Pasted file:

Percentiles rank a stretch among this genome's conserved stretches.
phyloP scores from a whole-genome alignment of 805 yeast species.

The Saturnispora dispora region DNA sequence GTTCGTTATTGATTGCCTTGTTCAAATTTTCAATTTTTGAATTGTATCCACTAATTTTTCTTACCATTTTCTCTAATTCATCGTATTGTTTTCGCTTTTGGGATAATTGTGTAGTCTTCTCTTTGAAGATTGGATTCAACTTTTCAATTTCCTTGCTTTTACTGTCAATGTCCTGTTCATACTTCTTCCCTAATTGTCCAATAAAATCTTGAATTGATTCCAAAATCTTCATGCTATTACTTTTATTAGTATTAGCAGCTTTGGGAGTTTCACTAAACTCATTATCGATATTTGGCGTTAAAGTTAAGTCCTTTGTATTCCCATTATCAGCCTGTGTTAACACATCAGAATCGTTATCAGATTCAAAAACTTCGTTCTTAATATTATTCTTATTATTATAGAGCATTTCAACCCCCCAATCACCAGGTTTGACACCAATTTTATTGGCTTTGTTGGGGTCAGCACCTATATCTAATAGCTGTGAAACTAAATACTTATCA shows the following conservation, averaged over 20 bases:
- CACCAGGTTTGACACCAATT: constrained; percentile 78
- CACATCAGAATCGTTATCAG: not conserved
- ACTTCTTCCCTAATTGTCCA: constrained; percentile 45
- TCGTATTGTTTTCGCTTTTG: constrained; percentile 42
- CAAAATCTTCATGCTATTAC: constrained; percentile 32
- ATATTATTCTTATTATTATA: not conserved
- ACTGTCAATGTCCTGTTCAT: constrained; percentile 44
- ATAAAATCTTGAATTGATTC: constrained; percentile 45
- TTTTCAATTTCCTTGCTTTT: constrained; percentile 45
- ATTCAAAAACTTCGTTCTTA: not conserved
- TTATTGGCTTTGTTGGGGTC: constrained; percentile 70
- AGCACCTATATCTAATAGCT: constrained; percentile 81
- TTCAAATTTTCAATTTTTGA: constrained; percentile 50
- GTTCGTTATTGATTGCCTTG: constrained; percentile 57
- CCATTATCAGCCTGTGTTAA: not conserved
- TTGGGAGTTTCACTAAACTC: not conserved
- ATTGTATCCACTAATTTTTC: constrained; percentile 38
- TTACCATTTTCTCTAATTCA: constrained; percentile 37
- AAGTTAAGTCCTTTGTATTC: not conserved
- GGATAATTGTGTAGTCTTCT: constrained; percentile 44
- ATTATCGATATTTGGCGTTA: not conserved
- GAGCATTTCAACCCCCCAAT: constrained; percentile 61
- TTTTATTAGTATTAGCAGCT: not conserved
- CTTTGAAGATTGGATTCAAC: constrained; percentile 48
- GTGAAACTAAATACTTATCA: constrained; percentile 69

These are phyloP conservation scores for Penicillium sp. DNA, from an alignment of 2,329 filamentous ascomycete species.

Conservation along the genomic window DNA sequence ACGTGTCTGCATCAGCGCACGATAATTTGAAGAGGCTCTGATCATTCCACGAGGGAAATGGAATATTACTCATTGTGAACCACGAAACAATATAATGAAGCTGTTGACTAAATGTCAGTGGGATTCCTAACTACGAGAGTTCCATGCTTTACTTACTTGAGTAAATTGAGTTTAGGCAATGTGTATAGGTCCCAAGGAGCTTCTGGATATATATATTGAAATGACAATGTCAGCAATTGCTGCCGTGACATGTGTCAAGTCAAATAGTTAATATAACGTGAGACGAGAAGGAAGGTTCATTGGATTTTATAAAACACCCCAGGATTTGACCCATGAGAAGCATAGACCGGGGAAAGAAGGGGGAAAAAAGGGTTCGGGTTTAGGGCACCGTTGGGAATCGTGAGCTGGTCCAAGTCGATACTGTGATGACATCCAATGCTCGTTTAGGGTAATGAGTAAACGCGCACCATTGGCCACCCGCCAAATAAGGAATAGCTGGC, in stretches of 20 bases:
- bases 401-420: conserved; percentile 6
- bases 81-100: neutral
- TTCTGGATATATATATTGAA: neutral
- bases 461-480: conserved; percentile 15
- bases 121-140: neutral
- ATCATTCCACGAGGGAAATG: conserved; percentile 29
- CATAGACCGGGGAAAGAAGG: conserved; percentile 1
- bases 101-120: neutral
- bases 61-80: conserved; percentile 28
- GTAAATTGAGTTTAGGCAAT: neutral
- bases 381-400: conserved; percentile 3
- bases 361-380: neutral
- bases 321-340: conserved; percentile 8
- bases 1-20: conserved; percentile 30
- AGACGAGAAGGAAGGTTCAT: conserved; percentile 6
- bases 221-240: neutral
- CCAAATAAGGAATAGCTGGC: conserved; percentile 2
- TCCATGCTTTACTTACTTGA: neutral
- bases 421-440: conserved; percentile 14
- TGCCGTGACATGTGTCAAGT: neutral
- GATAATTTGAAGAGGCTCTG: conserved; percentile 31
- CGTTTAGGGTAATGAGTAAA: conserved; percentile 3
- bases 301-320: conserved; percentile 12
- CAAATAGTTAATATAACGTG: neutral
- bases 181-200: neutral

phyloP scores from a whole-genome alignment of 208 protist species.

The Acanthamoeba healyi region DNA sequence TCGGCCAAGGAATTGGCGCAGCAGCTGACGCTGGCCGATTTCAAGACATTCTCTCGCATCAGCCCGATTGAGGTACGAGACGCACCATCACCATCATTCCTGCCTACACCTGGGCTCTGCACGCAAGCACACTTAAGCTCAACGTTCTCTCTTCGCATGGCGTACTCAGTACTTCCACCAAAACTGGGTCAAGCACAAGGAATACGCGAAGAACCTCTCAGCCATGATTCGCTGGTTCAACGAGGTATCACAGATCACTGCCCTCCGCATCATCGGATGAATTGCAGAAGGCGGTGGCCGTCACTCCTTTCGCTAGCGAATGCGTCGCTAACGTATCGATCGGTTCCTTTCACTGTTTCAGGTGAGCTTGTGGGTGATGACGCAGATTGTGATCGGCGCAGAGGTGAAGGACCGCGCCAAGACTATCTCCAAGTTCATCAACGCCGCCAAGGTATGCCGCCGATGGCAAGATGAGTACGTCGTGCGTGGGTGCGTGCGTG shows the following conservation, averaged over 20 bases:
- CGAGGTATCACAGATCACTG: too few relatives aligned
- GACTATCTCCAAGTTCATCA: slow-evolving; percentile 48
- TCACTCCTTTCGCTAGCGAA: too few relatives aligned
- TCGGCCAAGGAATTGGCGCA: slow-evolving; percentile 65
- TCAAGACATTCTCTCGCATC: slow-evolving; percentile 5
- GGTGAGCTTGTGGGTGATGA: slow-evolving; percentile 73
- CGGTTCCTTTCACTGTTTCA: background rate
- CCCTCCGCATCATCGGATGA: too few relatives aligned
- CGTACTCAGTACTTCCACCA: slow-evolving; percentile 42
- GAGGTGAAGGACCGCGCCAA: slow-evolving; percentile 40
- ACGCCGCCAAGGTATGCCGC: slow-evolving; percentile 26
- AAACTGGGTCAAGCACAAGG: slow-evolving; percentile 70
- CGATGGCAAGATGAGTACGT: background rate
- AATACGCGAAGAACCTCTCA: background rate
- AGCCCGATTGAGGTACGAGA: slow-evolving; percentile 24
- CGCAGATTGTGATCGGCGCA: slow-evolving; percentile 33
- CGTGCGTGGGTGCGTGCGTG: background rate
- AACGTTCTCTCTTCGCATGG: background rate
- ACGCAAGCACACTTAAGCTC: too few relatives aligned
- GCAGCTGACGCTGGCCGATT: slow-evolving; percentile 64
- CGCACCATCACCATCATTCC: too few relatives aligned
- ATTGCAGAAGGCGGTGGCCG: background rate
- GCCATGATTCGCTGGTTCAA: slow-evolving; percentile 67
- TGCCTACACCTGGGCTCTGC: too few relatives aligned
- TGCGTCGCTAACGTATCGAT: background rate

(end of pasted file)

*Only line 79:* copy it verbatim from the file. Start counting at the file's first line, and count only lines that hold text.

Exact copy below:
- ATTGCAGAAGGCGGTGGCCG: background rate